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Performance - 80% in the Mind?

Dame Kelly Holmes says that performance is 80% in the mind* – I’m not so sure.

Far be it from me to doubt a double Olympic Gold medallist and sporting icon but I think it’s worth exploring the relative importance of our mindset to performance.

I’m a Mindset Coach, so you might think that Dame Kelly’s focus on her mental approach is music to my ears. If she’s right, then athletes - young and old - should be spending much more time developing their mindset.

But I also remember watching another superb British athlete, Alistair Brownlee, being interviewed shortly after he won his second Olympic Gold Medal. When he was asked about the importance of sports psychology to his success he dismissed it. All he did was swim, bike, run as fast as he could!

Who’s right then?

So we have two hugely successful athletes – both double Olympic Gold Medallists – with completely views. When it comes to deciding who’s right any self-respecting sports psychologist would tell you, they both are! What works for Dame Kelly probably won’t work for Alistair and vice versa. They’ve come up with their own approach and it’s fair to say that they’ve both worked.

What about me you may ask?

The importance of mindset for you depends, of course, on you! There are three ways that we can improve our performance, in any field. You can practice your technical skills or craft, develop your physical capabilities and improve your mindset.

Whichever is most important depends on where you are now. You may well have a strong suit that requires care and maintenance at the moment. If you’re lucky, you may have natural assets in a couple of areas. In my experience, though, few athletes tick all three boxes without a lot of hard work in each.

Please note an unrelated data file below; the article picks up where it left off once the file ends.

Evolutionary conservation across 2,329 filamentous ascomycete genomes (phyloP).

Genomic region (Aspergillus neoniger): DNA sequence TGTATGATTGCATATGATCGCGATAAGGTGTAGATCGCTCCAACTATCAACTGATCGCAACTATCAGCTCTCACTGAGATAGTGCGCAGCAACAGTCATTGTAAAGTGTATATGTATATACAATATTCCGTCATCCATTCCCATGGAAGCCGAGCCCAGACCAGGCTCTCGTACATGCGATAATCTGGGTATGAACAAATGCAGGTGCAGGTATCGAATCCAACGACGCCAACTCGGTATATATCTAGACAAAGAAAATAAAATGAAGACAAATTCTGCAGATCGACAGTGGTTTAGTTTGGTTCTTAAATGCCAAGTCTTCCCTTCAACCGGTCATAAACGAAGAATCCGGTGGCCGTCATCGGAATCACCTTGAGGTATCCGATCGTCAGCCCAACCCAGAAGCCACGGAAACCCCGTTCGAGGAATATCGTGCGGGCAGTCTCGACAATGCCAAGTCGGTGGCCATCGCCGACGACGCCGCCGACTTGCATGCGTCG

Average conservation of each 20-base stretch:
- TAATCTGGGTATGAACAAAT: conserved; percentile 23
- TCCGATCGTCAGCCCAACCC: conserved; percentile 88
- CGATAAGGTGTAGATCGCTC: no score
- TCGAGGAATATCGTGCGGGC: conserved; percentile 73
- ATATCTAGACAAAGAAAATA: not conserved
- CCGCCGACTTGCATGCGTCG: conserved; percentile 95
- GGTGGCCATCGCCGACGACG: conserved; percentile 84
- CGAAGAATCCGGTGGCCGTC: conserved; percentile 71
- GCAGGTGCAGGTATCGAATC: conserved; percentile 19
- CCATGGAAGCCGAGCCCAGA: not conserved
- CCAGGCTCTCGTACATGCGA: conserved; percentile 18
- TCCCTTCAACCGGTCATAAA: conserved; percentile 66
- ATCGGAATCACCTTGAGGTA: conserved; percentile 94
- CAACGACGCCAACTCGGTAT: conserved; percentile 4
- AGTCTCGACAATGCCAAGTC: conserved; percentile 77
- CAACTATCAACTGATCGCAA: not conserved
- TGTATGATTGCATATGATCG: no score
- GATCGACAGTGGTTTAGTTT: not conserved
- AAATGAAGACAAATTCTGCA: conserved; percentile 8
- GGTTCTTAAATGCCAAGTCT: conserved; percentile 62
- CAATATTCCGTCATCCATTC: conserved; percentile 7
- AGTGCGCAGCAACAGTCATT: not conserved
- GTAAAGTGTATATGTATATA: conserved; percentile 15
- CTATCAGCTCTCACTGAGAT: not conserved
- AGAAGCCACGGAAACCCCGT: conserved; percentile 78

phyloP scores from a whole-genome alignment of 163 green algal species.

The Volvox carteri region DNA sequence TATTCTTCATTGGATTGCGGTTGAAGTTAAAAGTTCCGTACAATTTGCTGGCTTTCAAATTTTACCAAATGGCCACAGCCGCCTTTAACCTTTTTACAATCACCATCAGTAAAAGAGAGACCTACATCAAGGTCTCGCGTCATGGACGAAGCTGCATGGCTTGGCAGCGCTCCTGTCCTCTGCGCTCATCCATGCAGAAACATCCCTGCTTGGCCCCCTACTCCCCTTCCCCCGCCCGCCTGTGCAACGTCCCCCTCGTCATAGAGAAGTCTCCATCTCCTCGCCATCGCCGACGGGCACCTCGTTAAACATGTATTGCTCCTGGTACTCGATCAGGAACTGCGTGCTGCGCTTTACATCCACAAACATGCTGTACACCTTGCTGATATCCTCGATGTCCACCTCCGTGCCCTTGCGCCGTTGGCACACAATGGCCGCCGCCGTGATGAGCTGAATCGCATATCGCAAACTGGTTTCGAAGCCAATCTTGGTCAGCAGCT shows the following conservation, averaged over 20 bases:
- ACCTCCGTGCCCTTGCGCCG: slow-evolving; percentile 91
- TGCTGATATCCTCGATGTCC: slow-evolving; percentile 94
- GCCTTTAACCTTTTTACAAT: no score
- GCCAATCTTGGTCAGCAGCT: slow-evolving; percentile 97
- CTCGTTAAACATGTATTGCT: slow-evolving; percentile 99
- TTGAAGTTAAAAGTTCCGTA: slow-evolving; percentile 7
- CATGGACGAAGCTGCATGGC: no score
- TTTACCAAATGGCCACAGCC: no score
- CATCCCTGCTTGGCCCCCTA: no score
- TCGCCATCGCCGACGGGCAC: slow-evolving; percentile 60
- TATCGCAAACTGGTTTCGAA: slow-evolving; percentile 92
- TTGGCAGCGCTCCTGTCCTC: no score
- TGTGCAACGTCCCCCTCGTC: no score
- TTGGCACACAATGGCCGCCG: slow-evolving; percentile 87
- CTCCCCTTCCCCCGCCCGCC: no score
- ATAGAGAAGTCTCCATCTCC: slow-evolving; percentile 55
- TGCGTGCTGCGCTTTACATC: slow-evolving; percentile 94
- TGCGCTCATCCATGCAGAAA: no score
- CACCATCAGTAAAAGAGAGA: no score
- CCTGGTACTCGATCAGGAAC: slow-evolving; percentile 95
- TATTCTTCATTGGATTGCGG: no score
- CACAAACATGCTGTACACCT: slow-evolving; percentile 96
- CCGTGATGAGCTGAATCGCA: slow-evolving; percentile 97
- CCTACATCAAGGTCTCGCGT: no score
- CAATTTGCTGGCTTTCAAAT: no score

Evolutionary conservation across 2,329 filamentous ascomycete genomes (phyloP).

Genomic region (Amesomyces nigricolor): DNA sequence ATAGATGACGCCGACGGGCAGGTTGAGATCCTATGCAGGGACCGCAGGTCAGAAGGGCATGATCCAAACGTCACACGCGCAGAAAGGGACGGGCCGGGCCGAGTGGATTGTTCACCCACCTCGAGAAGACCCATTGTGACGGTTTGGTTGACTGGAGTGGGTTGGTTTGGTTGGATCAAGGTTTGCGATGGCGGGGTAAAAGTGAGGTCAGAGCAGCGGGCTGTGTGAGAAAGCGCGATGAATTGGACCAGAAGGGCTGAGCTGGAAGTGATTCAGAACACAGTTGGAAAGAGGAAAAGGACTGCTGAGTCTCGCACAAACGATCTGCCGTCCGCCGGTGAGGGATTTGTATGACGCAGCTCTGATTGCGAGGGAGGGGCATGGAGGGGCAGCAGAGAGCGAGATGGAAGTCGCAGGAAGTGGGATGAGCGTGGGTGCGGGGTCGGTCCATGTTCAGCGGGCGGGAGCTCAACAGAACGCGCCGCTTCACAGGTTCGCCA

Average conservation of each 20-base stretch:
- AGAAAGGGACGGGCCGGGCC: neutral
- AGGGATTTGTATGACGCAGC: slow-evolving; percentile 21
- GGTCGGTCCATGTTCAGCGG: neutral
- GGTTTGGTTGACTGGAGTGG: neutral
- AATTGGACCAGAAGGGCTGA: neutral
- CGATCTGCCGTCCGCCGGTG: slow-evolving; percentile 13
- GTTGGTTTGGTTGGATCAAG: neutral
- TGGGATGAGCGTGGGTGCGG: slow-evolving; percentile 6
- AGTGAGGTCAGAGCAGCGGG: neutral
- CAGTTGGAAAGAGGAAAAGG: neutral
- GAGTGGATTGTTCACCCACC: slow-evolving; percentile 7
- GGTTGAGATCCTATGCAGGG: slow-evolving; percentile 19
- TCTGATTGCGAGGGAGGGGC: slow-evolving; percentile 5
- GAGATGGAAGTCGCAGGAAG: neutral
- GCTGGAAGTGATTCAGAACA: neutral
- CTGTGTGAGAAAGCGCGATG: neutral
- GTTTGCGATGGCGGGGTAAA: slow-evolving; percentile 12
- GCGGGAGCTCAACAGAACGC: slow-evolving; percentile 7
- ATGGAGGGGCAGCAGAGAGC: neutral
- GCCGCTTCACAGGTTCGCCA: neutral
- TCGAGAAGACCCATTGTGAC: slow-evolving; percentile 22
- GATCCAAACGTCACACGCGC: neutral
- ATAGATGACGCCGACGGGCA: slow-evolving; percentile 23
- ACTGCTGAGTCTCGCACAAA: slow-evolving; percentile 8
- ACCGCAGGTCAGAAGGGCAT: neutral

So why does mindset get the least attention?

When I ask young athletes the same ‘percentage question’ that Kelly Holmes answered, most are closer to Dame Kelly than Alistair Brownlee. When I ask how much of their training is spent developing their mindset, the answer is usually less than 5%.

It’s not that they share the views of Alistair Brownlee. It’s generally down to one of the following:

1. They are not sure how to train the mind

2. They don’t know who can help them

3. Or if they do, getting help might seen be a sign of weakness.

The Mindset Hub aims to help with the first two points through our videos, online guides and coaching sessions. As for the third, I believe attitudes are slowly shifting. The number of elite sportsmen and women who shout out the benefits of improving their mindset is growing all the time.

It’s not about sorting out problems. It’s about exploring how you can get better and flourish, in sport and beyond. That doesn’t mean following Kelly Holmes, Alistair Brownlee or anyone else for that matter. It means finding your way. The Mindset Hub is here to help you do that.


* At least she did on The High Performance Podcast which I’d highly recommend. The episode with Dame Kelly Holmes can be found at

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